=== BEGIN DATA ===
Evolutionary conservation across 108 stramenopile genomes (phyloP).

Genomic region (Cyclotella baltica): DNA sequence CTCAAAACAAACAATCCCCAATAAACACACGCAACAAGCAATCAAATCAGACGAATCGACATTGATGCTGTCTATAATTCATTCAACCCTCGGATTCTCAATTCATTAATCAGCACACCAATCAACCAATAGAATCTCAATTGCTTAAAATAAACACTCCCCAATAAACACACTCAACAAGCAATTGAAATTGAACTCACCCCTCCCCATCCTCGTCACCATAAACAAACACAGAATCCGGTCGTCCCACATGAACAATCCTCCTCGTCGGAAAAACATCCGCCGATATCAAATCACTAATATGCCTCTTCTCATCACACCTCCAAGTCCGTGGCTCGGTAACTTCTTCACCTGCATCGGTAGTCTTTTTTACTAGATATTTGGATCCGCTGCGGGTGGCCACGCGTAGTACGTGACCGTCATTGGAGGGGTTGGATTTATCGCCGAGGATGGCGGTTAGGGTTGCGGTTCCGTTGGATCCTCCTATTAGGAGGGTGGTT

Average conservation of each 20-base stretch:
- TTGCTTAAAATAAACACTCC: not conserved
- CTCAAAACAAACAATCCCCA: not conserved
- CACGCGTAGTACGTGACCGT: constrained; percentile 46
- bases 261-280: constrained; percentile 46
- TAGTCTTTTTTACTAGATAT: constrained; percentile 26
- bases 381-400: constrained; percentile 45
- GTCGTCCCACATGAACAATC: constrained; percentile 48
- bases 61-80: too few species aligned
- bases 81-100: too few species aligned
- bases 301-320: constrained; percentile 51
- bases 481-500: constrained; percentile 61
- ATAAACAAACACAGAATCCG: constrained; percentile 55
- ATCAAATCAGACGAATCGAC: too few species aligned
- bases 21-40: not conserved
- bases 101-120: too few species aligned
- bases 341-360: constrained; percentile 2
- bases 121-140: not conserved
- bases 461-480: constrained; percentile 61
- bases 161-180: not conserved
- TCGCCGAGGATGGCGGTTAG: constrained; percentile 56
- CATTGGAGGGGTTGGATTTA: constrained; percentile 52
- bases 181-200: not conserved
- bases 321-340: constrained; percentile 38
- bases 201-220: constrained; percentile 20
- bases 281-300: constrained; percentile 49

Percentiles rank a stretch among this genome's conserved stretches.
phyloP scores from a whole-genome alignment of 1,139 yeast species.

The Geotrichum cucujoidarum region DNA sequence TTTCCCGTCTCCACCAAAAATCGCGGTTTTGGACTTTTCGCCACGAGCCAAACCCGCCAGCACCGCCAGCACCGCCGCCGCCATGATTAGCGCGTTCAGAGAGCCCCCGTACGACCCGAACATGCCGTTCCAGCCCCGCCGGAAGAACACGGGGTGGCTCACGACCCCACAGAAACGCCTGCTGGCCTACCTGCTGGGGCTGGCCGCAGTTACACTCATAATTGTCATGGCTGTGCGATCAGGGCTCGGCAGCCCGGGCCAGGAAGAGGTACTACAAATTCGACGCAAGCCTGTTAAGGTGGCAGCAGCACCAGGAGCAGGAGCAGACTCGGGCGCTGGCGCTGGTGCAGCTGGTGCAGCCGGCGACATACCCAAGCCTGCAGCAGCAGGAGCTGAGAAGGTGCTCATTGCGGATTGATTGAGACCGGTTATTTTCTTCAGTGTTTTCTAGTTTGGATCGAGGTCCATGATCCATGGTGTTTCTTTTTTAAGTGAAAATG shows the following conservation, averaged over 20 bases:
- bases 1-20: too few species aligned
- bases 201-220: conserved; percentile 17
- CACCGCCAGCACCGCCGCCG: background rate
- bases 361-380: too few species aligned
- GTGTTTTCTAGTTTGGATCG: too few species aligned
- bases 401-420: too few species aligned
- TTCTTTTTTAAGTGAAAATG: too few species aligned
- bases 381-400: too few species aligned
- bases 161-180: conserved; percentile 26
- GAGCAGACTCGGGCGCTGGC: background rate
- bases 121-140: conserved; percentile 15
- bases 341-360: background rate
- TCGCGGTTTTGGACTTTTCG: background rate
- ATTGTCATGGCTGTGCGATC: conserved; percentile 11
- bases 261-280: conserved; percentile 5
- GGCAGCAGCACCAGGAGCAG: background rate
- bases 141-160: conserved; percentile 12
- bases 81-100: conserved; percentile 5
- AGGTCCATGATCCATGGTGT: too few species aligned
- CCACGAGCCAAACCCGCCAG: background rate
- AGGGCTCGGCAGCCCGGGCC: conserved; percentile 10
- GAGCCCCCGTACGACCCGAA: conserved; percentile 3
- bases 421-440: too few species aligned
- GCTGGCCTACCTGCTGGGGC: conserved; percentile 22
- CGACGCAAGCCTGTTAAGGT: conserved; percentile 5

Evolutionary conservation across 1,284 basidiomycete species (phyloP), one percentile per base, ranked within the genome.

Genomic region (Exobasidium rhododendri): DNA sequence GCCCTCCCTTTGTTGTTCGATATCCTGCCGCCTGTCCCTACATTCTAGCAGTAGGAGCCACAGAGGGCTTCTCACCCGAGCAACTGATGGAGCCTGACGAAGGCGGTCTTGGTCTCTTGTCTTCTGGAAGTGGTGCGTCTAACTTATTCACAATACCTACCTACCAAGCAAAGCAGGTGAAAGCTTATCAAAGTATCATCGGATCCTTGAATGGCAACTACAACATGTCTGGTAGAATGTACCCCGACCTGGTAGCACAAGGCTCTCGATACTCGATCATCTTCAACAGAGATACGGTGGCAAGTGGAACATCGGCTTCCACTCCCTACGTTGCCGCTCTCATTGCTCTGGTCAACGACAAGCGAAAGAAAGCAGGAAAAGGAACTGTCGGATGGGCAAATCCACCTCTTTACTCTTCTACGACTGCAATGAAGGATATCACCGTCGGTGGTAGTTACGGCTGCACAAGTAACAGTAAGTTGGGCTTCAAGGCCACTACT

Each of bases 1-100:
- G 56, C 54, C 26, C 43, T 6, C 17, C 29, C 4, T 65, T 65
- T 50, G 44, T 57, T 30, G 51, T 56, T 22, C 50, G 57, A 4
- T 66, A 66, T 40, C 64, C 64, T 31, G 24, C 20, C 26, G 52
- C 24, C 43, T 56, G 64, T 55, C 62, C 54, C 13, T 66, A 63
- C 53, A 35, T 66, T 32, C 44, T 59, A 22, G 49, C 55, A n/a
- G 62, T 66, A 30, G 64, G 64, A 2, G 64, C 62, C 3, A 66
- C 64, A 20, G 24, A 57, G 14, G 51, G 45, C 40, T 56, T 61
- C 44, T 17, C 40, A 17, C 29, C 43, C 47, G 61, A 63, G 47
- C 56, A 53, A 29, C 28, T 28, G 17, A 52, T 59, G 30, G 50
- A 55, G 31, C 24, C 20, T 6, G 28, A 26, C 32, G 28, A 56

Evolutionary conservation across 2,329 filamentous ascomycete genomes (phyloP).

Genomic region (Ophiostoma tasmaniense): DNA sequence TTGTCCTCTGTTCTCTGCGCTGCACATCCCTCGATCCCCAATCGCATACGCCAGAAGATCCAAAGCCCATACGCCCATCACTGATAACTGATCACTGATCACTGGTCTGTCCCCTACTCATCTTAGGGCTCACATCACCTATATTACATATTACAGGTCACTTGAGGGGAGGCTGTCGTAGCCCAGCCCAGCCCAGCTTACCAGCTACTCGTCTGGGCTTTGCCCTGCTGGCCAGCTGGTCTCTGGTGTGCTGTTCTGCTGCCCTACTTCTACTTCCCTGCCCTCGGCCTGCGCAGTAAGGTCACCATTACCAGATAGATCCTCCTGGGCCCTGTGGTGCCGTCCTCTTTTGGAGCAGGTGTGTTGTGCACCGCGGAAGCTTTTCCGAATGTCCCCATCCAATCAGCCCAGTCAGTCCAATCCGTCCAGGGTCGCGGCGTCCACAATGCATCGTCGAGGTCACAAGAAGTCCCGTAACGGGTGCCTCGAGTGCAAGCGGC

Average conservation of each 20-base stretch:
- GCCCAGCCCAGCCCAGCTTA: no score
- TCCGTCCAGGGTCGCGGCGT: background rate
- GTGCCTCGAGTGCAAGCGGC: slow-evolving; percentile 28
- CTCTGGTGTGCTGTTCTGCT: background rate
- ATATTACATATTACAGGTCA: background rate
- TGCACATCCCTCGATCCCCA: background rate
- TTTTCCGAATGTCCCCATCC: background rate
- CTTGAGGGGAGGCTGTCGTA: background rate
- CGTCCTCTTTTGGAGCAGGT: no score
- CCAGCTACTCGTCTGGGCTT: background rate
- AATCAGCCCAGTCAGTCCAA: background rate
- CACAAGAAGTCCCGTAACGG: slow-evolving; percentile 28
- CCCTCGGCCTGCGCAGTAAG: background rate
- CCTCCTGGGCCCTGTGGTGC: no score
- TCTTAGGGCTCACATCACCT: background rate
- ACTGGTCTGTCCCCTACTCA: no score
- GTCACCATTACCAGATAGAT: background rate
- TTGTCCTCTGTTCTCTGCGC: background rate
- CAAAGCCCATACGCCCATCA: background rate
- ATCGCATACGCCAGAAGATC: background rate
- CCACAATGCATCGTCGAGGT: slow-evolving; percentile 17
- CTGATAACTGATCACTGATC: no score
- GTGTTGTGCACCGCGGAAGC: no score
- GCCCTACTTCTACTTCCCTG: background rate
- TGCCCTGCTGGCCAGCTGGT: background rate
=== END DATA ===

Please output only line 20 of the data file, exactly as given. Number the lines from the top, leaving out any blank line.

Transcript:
- bases 121-140: not conserved